Black family engagement is the key to improving the life outcomes of young Black students (Clark, 2015; Mestry & Grobler, 2007). Recently, as a response to a need for better family engagement in K-12 education, new technologies have emerged. As educators, it is important to study the effectiveness of these new communication technologies, as well as how Black families are experiencing opportunities for engagement through them. Guided by critical race theory and capital theory, I ask: How do Black families experience opportunities for engagement with their children’s high schools through the use of communication technologies? To find this answer, in chapter one, the four fundamental areas that characterize the social contexts for engagement of Black families in urban education are explored. Chapter two then follows with a literature review composed of six emerging themes. Next, chapter three presents my researcher positionality in connection with my decision to conduct a qualitative phenomenological study about Black families. This will then be followed by the research measures and techniques. After conducting twenty-five individual interviews, two focus groups, and collecting document archives from nine school districts, the textural findings were provided in chapter four and the structural findings were provided in chapter five. Finally, chapter six combined the textural and structural experiences to convey the essence of the Black family experience within urban public high schools in the Greater Boston Area.
|Commitee:||Farinde-Eu, Abiola, Ding, Wei|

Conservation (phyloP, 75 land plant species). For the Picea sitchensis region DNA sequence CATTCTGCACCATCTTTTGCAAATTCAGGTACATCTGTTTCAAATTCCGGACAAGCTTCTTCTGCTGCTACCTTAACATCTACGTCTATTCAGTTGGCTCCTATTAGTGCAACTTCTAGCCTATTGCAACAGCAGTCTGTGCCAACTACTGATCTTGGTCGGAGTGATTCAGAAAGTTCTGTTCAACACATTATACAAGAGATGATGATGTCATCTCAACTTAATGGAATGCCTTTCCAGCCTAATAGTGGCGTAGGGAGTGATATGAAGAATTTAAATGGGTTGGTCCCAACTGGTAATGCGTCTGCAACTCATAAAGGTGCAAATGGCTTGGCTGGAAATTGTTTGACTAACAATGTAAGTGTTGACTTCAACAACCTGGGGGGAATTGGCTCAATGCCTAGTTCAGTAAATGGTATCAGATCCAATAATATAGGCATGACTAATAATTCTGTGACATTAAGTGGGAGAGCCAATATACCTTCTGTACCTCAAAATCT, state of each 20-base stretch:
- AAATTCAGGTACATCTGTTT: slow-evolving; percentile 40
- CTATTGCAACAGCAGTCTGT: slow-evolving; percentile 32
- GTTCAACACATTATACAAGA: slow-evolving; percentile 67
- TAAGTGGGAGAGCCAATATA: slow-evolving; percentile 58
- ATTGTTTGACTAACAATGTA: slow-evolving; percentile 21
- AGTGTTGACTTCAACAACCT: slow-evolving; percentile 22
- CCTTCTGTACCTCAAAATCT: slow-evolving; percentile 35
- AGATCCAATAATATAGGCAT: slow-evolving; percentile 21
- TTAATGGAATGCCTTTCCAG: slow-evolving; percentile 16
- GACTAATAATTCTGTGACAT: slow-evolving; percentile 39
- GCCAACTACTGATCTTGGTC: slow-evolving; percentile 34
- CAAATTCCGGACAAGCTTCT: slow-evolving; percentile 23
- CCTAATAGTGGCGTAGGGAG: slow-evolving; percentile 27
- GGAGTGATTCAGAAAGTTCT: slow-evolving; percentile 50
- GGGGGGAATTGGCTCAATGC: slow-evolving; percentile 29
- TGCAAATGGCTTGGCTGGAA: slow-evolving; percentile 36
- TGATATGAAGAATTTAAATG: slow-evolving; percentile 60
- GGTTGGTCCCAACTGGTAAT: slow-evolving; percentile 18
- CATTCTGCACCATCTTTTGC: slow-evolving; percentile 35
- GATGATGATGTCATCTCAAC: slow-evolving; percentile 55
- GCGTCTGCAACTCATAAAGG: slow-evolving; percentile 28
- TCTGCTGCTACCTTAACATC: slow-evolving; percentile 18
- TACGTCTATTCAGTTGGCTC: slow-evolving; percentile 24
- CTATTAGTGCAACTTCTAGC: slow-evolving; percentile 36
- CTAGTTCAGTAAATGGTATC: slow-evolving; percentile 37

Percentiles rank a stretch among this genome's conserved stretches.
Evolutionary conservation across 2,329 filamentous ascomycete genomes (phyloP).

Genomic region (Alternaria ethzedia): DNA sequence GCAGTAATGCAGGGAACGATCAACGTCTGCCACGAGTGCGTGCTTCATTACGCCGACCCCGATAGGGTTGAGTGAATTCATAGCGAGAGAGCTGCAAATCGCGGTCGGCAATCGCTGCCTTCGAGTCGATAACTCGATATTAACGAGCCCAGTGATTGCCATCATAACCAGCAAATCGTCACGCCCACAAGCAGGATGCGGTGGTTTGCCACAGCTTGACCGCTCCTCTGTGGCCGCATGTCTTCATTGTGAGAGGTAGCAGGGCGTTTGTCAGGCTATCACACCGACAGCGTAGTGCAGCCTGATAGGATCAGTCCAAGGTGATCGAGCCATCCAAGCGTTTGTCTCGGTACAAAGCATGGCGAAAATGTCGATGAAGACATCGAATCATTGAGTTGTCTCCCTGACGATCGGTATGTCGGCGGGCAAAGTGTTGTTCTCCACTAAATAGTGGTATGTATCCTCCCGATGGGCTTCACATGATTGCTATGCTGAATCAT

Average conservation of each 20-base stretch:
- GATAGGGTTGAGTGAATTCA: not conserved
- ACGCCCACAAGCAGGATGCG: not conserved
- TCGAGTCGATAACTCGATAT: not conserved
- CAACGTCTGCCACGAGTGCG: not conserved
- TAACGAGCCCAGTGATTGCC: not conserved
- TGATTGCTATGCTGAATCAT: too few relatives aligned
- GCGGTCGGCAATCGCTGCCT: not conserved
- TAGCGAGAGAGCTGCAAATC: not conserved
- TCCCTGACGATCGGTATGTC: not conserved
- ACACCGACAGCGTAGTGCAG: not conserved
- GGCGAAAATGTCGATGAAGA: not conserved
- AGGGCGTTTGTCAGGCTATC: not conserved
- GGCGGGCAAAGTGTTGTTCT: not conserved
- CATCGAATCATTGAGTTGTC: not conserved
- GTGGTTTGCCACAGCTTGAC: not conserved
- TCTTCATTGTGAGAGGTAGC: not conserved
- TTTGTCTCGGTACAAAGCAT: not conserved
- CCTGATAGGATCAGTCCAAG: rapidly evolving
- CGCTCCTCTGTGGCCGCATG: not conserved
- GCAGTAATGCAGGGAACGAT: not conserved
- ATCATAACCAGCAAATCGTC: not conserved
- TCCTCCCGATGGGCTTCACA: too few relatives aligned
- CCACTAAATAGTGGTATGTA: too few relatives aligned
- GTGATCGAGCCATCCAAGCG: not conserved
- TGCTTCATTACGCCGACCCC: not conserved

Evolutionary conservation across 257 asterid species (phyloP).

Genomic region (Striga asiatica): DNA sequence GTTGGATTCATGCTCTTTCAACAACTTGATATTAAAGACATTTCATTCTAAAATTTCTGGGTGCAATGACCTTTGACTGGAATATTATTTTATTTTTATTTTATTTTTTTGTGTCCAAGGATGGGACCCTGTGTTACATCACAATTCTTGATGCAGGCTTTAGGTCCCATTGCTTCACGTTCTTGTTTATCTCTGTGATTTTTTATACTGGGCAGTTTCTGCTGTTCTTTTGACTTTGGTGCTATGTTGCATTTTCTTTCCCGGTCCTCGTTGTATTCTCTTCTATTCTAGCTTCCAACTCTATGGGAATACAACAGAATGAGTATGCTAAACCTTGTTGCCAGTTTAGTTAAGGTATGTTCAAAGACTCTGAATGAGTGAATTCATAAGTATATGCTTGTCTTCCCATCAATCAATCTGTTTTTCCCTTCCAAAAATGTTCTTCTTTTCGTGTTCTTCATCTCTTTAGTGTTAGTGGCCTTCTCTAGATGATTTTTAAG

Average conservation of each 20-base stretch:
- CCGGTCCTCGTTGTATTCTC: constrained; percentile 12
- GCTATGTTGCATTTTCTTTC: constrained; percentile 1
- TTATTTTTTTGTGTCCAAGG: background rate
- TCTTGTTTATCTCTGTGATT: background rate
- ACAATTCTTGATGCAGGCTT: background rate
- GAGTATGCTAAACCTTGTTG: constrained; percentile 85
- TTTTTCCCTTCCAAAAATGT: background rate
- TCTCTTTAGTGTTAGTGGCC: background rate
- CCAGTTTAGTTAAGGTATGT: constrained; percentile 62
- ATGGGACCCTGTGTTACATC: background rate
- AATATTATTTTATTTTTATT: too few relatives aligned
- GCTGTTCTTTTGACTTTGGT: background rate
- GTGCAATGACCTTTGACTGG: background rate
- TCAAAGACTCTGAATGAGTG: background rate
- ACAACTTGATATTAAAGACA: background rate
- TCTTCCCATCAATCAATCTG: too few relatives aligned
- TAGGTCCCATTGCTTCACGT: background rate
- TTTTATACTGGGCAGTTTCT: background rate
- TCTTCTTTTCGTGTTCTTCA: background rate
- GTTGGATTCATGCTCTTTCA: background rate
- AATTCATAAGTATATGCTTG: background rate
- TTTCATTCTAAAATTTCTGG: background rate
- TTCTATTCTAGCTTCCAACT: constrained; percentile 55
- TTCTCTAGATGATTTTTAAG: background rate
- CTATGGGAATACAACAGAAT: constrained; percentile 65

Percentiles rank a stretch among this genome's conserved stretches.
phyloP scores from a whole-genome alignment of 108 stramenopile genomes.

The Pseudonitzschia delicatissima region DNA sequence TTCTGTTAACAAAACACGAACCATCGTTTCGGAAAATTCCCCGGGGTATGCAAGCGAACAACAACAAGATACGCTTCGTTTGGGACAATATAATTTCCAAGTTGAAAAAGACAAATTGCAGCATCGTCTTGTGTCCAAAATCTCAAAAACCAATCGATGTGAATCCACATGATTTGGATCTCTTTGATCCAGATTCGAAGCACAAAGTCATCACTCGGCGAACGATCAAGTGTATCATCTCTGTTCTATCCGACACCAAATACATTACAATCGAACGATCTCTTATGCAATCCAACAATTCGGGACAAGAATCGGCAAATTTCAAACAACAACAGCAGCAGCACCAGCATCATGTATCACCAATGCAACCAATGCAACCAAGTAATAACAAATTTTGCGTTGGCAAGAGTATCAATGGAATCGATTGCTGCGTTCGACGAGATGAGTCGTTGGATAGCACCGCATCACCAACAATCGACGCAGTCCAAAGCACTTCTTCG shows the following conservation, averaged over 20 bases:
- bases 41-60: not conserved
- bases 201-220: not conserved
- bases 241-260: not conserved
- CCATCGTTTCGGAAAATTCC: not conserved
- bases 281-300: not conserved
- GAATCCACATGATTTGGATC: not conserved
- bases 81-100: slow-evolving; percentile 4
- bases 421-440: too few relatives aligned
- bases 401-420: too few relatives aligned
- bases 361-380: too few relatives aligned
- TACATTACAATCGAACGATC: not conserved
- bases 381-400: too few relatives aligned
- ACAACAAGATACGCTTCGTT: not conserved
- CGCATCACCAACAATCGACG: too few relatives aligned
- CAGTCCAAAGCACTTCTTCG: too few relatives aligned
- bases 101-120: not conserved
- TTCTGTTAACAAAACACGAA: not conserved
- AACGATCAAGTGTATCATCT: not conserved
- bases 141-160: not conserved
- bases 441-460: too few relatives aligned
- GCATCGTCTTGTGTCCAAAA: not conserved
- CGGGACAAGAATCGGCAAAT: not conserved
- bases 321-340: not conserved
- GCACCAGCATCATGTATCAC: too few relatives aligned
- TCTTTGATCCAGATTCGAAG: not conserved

|School:||University of Massachusetts Boston|
|Department:||Urban Education (EdD, PhD)|
|School Location:||United States -- Massachusetts|
|Source:||DAI-A 81/7(E), Dissertation Abstracts International|
|Subjects:||Education Policy, Educational technology, Educational leadership|
|Keywords:||Black families, Boston, Communication technology, Family engagement, Parent involvement, Urban education|
Copyright in each Dissertation and Thesis is retained by the author. All Rights Reserved
The supplemental file or files you are about to download were provided to ProQuest by the author as part of a
dissertation or thesis. The supplemental files are provided "AS IS" without warranty. ProQuest is not responsible for the
content, format or impact on the supplemental file(s) on our system. in some cases, the file type may be unknown or
may be a .exe file. We recommend caution as you open such files.
Copyright of the original materials contained in the supplemental file is retained by the author and your access to the
supplemental files is subject to the ProQuest Terms and Conditions of use.
Depending on the size of the file(s) you are downloading, the system may take some time to download them. Please be